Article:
Stylish, fast design. (Images: Kia)
Although the sedan market is shrinking, OEMs that are staying in the category are upping their game in terms of what they’re offering to the market. The Toyota Camry, for example, the vehicle that is the best-selling non-light truck and has been since 2002, will be offering AWD to make the vehicle more appealing. Kia has revealed its new K5 sedan, which is what will be known in the U.S. as the Optima. It, too, will offer AWD.
What’s interesting about the design of the vehicle—and studios literally around the world, as in the U.S., Europe and Korea, contributed to the project—is that it is a fastback design. One might think that in the Age of the SUV there would be a desire to make something somewhat higher and boxier.
But that’s not the case at all. Rather than bulk it portrays more of a strong, lithe athleticism. For example, the body actually narrows between the wheel arches (the so-called “Coke-bottle” shape) rather than bulking outward. In the U.S. market the car will be available with a 180-hp turbocharged GDI engine, so presumably it will be as quick as its agile appearance promises.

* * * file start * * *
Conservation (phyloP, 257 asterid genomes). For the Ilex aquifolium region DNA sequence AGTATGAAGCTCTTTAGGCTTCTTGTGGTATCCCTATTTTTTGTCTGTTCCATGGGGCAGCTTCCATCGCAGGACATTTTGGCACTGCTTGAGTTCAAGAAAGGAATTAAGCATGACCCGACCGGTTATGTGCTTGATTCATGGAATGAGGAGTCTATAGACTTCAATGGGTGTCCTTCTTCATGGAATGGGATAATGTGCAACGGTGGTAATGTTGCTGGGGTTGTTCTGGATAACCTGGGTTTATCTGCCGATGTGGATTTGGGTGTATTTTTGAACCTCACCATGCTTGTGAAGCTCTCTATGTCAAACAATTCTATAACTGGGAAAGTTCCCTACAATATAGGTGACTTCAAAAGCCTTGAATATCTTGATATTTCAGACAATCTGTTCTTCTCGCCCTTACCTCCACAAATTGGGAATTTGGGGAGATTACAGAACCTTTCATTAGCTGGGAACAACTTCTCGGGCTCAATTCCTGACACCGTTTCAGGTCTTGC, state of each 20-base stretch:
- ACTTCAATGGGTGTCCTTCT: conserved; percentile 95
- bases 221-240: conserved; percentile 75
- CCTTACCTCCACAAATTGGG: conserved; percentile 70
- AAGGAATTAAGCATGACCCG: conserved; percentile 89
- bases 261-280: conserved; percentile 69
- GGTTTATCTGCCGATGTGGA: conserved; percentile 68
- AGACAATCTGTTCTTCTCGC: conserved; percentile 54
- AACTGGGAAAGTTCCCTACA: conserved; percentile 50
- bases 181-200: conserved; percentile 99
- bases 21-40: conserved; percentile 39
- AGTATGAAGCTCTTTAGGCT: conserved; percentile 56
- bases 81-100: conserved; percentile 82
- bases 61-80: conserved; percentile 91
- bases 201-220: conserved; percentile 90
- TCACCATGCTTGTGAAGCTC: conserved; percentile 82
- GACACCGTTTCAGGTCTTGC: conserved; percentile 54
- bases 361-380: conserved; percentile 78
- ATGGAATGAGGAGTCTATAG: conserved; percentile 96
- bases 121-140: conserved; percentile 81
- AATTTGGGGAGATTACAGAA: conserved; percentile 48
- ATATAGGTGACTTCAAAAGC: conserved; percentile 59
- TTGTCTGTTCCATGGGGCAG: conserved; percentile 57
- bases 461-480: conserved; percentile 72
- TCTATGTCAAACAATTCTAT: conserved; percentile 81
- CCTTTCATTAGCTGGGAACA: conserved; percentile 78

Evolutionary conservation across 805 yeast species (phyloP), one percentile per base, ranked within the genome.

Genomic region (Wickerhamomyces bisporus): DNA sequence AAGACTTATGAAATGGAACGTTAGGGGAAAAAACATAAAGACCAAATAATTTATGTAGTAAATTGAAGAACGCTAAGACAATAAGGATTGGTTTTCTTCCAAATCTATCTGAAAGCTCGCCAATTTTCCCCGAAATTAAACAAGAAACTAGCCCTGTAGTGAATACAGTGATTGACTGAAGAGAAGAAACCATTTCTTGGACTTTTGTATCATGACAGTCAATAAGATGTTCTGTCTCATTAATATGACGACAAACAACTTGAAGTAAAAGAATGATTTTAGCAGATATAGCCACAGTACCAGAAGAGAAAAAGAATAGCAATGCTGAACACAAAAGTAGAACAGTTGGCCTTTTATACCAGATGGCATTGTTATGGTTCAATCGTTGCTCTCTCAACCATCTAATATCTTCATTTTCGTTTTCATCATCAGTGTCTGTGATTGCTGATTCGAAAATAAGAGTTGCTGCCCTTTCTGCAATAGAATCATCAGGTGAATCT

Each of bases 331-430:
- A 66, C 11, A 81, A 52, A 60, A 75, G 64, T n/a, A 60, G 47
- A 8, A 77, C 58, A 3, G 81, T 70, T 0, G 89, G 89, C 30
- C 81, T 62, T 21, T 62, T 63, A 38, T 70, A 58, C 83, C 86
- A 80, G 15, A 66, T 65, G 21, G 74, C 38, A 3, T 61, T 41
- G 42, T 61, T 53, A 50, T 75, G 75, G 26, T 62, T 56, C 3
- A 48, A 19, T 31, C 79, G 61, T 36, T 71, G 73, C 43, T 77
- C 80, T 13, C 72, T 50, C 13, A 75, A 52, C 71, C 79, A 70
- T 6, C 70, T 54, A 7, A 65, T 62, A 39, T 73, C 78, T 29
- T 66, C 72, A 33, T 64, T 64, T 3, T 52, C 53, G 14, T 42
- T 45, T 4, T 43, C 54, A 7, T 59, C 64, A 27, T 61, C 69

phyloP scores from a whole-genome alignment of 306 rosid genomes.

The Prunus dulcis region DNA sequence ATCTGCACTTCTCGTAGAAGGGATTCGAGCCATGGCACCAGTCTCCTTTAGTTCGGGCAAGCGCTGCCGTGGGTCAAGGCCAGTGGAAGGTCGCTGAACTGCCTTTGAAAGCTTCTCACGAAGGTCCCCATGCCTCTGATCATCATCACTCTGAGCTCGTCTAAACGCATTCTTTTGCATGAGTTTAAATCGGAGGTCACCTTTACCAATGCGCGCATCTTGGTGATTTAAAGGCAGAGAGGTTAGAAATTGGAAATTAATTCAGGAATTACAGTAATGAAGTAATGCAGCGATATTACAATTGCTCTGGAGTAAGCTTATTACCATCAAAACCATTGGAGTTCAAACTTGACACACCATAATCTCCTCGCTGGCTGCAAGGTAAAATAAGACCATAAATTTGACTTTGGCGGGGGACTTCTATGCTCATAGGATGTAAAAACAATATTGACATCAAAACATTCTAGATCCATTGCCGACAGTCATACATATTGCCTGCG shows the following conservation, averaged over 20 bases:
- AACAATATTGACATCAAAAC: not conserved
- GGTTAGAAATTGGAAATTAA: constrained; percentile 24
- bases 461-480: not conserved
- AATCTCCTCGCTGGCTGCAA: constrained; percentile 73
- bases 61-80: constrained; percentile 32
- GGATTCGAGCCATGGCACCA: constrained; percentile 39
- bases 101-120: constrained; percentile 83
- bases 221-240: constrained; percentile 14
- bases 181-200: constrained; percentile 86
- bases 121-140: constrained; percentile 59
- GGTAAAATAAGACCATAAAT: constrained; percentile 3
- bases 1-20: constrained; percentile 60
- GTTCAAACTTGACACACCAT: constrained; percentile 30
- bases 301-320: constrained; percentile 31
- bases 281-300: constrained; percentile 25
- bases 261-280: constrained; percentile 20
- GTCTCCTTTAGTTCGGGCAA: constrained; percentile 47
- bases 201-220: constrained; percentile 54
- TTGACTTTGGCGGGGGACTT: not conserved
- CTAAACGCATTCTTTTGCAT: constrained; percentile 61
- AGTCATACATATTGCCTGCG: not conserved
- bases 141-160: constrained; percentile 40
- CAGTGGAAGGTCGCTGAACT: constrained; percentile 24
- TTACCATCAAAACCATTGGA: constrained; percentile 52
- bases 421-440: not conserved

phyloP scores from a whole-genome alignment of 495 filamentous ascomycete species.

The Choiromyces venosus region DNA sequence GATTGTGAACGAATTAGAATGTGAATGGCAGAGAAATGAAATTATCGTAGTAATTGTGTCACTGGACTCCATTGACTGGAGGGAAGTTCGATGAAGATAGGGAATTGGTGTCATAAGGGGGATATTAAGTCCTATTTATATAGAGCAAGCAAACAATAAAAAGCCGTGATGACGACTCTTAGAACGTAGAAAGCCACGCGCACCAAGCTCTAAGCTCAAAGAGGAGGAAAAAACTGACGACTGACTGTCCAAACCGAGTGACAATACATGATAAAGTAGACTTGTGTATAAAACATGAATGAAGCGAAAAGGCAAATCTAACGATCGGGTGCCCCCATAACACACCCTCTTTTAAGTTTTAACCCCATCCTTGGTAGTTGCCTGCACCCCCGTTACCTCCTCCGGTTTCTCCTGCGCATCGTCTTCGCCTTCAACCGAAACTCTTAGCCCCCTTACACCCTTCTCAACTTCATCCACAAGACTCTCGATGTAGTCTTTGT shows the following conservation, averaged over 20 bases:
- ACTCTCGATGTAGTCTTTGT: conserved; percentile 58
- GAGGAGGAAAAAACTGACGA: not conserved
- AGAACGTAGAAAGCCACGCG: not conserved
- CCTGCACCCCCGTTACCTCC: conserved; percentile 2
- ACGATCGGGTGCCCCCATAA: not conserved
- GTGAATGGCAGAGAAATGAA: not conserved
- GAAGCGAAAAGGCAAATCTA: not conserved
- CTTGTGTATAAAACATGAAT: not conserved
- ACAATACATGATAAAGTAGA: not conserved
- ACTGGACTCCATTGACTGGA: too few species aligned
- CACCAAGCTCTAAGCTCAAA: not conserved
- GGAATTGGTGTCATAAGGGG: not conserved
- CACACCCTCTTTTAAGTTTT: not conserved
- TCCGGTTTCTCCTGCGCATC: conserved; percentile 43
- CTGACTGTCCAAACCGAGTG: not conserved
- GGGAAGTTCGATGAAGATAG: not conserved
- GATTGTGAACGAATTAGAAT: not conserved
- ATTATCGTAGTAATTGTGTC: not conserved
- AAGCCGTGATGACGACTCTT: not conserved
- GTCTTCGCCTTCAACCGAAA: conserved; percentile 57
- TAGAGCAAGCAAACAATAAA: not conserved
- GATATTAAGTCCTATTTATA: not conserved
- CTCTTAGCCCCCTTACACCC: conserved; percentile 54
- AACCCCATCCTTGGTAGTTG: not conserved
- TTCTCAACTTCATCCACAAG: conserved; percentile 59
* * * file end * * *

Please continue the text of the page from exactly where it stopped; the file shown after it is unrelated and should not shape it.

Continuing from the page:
Long and lean.
Systems engineering in increasingly being recognized as a valuable approach to vehicle development - both in design and production. Siemens posits that PLM is the right software system for systems engineering.
Hyundai's product onslaught continues with a new compact that's bigger, more stylish and more efficient than its predecessor. And its development cycle is faster than the competition.
Topology optimization cuts part development time and costs, material consumption, and product weight. And it works with additive, subtractive, and all other types of manufacturing processes, too.